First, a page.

Deploying your plugin to GitHub and simultaneously with great ease

My biggest irritation with the WordPress ecosystem today is its use of Subversion for version control. When WordPress was conceived back in 2003, git wasn’t even a glimmer in anyone’s eye; git was just getting started in 2005 and didn’t really become the version control software of choice until the past 4 or 5 years. However, that is the period where WordPress has experienced its biggest explosion of growth. As such, new developers to the scene (such as myself) prefer to develop using git but are forced to use SVN for activities (such as core contribution and hosting plugins and themes on the official repositories).

Don’t get me wrong: I’m not blaming the WordPress team for sticking with SVN – their entire ecosystem is built around Subversion and switching over is no small feat. It’s just a case of bad timing. So since we’re forced into using Subversion for publishing plugins and themes, there’s a few little tools that mean you don’t even have to understand SVN at all to publish your code on

Enter deployment scripts. There have been several versions of these floating around since Github became popular and people started developing their plugins and themes there. The one that I have to come to know and love is by Paul Clark (which in turn was forked from other scripts that preceded it).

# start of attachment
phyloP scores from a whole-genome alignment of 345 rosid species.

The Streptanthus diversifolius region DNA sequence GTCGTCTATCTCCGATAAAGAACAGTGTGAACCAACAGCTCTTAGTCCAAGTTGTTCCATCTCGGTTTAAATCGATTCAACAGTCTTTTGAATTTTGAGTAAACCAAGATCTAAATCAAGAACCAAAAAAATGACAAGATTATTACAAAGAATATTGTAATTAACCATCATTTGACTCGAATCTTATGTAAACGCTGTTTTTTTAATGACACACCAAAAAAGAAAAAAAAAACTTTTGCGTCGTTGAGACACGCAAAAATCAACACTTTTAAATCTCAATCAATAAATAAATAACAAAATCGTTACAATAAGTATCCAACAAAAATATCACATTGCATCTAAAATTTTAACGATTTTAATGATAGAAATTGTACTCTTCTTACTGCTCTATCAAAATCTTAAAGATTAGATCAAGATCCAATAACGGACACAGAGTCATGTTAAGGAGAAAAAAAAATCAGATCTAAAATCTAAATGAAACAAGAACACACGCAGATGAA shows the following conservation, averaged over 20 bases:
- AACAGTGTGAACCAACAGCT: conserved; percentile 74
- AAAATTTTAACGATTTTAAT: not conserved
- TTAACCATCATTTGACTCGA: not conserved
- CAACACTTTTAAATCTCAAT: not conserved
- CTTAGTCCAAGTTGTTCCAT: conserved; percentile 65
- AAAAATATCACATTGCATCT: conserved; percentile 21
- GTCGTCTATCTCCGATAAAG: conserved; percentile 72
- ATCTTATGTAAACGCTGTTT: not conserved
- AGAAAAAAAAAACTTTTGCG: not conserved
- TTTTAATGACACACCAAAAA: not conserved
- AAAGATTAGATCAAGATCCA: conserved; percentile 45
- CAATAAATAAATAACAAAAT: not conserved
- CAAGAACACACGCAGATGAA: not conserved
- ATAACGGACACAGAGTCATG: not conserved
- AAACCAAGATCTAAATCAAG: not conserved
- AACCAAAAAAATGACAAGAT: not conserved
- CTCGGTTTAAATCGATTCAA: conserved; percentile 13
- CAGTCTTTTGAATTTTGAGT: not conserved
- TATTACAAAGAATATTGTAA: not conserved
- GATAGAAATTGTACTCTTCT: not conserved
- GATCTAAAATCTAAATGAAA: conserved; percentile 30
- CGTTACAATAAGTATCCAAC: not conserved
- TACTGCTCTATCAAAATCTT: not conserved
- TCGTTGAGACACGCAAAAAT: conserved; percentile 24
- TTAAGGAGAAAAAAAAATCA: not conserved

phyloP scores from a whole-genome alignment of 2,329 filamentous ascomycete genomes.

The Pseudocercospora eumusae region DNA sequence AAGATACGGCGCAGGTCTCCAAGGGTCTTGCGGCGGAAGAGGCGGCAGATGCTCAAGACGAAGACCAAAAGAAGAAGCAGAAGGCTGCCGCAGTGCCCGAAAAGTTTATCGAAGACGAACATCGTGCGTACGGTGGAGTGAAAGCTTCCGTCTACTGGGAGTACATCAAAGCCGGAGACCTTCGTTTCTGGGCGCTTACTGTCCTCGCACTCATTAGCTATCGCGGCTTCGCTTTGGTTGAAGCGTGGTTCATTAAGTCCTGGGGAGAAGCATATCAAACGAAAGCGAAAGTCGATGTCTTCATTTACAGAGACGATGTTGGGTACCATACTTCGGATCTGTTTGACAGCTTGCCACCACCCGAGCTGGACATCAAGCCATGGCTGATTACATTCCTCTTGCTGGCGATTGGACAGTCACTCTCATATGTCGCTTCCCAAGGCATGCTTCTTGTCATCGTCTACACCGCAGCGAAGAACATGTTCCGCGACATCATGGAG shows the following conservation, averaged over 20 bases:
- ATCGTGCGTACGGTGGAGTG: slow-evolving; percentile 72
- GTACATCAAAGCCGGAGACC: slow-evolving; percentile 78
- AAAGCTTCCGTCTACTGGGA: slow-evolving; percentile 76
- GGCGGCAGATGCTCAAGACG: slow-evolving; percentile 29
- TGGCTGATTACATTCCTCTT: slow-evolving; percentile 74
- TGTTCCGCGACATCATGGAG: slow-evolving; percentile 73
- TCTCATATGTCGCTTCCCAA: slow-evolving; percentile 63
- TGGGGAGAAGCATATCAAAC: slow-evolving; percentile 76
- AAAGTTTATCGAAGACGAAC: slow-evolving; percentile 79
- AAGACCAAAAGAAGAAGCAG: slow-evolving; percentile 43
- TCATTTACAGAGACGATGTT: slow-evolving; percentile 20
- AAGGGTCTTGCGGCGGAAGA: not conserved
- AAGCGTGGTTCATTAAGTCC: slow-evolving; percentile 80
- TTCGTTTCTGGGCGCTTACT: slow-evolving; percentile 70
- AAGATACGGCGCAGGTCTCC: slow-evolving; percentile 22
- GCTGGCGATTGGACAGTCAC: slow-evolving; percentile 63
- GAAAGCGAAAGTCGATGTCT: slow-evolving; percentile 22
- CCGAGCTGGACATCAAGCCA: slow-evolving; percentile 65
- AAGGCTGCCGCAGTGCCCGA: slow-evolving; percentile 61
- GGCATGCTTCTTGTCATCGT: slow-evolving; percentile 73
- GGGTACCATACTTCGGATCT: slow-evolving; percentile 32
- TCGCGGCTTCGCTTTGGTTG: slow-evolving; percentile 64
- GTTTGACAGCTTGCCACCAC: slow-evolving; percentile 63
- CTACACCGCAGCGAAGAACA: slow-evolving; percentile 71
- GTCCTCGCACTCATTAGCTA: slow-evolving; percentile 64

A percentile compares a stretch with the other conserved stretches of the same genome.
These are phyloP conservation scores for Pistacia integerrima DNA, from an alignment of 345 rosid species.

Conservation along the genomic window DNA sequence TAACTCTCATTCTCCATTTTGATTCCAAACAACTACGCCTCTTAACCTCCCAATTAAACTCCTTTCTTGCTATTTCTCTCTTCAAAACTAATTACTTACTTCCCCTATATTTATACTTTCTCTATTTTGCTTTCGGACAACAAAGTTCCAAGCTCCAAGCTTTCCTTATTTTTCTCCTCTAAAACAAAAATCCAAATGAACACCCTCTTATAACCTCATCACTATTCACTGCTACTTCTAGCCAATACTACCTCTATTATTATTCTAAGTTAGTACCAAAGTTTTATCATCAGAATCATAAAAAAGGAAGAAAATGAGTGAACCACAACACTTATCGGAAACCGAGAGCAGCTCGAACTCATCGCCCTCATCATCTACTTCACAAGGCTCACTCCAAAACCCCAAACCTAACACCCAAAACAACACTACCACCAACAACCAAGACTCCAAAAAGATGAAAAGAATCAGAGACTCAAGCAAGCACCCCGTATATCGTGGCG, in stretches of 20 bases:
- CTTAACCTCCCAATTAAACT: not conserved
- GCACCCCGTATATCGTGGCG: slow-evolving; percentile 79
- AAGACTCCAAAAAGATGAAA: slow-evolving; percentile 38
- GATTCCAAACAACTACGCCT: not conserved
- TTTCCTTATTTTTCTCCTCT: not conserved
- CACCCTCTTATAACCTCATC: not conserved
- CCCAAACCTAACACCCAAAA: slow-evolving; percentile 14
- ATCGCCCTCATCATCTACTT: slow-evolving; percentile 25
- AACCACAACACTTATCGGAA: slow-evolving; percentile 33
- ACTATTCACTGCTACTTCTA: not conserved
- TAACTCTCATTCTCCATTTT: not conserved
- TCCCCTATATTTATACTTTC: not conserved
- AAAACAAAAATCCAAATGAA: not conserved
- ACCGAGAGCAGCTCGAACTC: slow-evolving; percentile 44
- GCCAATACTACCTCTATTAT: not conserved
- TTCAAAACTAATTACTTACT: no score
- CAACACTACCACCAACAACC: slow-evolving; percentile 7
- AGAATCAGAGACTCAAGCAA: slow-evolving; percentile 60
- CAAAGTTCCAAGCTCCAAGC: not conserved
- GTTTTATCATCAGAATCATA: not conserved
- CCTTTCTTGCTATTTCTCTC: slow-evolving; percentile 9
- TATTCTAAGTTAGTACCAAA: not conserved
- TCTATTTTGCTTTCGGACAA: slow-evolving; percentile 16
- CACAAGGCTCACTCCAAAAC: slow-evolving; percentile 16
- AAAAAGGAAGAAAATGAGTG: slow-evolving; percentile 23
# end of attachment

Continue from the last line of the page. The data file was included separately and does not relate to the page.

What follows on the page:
First of all, you create a new file in the root of your codebase called, give it 755 permissions and add it to your .gitignore file:

In that file, you’ll paste the contents of Paul’s deployment script. Then you just need to edit the constants PLUGINSLUG (if different from the name of your working directory), MAINFILE and SVNUSER in the config section. That’s all the setup you need to do.

Then, you develop in git as per normal. When you’ve made all your commits and you’re ready to tag your new release and send it to both GitHub and, you run

This starts the deployment process. First, it checks that the version number is consistent between your main plugin file and your readme file before asking you to provide a commit message. Then it tags the release and pushes it to GitHub.

Next, it creates a local copy of your SVN repository from Then it places your latest commits into trunk and creates a new tag and also copies your codebase there. It then commits those changes back to, deletes the temporary SVN folder and finishes. All in all, the output might look something like this:

Now you can look at both your GitHub repository and and you should see both locations reflecting your newest version. There are other scripts which even convert README.MD to readme.txt (like Scribu’s) which I might build into this script as I think that’s a handy feature. What other features do you have in your deployment script?

Get Paul Clark’s deployment script

Leave a Reply